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### Problem Description

Here's a little program that estimates the surface distance between two points on earth defined by their latitude and longitude.

### Background & Techniques

A viewer recently requested this facility which happened to pique my curiosity.  A usual, there is lots to learn but the basic concepts are not too difficult.

Latitude and Longitude represent the angle portion of a point in space defined in polar coordinates.  Recall that in 2 dimensional space a point may be defined either by Cartesian or polar coordinates.  A Cartesian coordinate defines a location as the horizontal and vertical distance from some fixed point, the origin.  Polar coordinates define a point by the length and angle of a line segment from the origin to the point.  There is a Math-Topics page illustrating the relationship between the two systems.   Now, if we imagine a point on a flat 2-dimensional page defined by the two numbers and then we want to move the point into 3-dimensional space by lifting up off the page, we need one more number.   For Cartesian coordinates, the third number will be the height of the point above the page.  For polar coordinates, we'll rotate the line segment up off of the page and measure the vertical angle from the page up to the line.

Latitude and Longitude are the  two polar coordinate angles.  If we imagine ourselves at the earth's center with the top our head pointing to the North pole and out feet toward the South pole, the equator will be at 90 degrees from North - straight out in front of us.  .  This imaginary line around the earth at a 90 degree angle to the North pole is defined as 0 reference for measuring  Latitude, the North-South angular coordinate of a point.  Another imaginary line running north and south along the surface of the earth and passing through the poles and Greenwich England is the 0 degree reference for measuring East-West angles, the Longitude.  Latitudes range from 90 degrees North to 90 degrees South with South angles treated as negative.  Longitudes range from 0 to 180 degrees East and West with West angles treated a negative.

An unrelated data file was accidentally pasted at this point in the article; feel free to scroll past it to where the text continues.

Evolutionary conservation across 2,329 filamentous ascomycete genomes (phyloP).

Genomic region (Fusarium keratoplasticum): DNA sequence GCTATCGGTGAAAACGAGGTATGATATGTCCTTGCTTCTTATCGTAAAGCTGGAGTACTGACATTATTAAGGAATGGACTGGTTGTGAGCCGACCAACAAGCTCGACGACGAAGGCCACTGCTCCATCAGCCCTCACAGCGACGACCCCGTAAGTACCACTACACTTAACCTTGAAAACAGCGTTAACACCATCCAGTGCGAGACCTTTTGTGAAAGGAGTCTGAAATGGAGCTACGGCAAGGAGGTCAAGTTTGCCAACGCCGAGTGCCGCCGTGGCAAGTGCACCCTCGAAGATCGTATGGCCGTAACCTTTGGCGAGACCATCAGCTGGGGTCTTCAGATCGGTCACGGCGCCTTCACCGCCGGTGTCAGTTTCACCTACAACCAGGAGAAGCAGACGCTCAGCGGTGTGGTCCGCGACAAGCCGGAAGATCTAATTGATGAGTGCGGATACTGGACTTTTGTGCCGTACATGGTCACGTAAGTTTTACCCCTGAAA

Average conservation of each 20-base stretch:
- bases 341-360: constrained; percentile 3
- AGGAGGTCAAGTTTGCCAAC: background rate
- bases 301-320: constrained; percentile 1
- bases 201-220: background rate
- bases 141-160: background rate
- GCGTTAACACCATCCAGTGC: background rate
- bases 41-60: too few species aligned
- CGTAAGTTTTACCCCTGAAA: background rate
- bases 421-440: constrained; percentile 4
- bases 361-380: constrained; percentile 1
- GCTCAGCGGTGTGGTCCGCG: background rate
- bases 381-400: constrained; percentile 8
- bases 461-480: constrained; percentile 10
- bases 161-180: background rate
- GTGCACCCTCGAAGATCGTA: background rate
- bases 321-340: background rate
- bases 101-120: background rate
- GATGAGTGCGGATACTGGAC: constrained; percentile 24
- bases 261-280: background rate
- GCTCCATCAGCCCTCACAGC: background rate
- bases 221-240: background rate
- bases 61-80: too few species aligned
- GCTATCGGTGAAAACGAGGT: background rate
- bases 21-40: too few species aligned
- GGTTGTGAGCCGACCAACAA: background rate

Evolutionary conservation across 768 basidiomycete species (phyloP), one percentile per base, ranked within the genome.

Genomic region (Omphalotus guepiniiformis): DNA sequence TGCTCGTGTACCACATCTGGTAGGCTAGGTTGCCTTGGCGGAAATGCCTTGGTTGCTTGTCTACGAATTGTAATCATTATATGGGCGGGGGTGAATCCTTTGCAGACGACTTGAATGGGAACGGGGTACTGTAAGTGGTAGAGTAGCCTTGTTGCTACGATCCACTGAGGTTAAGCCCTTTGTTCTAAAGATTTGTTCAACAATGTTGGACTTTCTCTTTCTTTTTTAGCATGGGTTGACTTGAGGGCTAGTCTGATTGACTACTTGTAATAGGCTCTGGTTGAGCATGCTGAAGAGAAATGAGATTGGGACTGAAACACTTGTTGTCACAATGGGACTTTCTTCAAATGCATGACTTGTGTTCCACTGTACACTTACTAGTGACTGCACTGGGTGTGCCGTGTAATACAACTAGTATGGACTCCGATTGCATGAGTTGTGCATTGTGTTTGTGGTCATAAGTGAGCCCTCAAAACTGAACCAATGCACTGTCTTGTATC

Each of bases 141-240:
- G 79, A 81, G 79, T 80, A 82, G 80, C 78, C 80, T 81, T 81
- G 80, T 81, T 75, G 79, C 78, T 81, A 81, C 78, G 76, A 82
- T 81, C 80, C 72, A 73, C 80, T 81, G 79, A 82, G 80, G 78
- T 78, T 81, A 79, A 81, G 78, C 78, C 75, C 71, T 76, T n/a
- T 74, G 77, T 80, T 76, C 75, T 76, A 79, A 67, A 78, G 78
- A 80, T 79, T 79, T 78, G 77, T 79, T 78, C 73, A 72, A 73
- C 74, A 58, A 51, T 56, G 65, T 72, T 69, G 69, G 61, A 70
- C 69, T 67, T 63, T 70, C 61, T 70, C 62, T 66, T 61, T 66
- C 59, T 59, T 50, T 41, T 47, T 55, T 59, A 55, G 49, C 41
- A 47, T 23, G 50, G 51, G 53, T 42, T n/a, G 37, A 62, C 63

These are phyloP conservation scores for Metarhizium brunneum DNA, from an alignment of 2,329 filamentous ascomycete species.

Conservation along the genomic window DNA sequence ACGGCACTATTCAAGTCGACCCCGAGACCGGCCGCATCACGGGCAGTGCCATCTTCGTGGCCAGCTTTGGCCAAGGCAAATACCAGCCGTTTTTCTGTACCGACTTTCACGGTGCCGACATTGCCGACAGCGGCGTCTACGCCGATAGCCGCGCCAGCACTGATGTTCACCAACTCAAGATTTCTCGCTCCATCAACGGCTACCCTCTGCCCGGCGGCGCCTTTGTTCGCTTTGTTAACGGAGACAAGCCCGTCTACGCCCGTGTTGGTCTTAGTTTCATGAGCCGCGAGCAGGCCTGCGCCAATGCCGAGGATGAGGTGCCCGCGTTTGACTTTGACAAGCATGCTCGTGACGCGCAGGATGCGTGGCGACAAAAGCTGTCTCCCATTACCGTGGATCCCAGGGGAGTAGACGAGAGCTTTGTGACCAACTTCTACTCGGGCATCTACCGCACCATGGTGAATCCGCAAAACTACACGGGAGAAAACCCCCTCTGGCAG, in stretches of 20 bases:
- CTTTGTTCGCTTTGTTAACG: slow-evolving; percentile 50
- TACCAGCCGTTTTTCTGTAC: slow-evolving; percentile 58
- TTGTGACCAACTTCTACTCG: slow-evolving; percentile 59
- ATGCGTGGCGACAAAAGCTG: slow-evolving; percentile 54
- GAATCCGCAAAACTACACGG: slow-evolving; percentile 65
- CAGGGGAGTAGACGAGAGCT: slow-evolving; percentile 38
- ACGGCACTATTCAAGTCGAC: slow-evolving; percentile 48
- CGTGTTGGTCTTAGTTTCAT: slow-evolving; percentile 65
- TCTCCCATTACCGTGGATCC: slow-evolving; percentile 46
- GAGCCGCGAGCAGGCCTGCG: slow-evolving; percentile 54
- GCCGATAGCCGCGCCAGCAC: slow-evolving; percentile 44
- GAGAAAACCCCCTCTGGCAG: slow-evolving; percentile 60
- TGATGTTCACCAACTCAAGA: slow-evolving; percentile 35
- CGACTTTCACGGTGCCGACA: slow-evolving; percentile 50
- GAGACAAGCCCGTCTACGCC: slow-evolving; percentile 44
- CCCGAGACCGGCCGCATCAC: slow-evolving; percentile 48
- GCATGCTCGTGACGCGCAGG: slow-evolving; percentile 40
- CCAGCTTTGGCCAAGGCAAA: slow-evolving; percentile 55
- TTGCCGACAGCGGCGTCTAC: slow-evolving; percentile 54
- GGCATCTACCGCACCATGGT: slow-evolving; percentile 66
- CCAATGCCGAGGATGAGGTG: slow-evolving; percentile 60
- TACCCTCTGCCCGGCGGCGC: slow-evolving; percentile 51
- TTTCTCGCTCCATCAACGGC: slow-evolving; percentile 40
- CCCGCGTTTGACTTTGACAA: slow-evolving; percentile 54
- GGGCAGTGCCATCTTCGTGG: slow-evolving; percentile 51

The actual math to calculate the distance between two points is straightforward and derived in many places on the web, namely:  angular distance =   arccos(Sin(lat1) * Sin(lat2) + Cos(lat1) * Cos(lat2) * Cos(lon1-lon2)) and assuming that the angle is given in degrees,  distance = distance per degree*angular distance = (2*Pi*radius/360)*angular distance.    This is the spherical distance estimate produced by this program.

#### Flat Earth?

The above explanation considers  the third parameter of the polar coordinate defining a point, the length of the line segment, to be constant, namely the radius of the earth.  But in fact the earth is not spherical.  Our rotation has caused the earth to bulge slightly at the equator and flatten at the poles.    Sir Isaac Newton in the 1600's calculated the radius at the poles to be 0.9967 of the radius at the equator.  The current value is about 0.9966  so Sir Isaac didn't do too badly.    The difference of the two circumferences (polar and equatorial) is about 83 miles, so spherical coordinates for two points on on the equator but 180 degrees apart should produce the maximum error, about 40 miles.    By the way, these distance estimates are "great circle estimates" meaning they lie on the path defined by the plane through the two points plus the earth's center and the surface of the earth.   The great circle route is the shortest surface distance between the two points.  Counter-intuitively, if you are north of the equator and want to get to a point directly east of your current location, don't head east - the shortest way is to start out traveling northeast and arrive traveling southeast!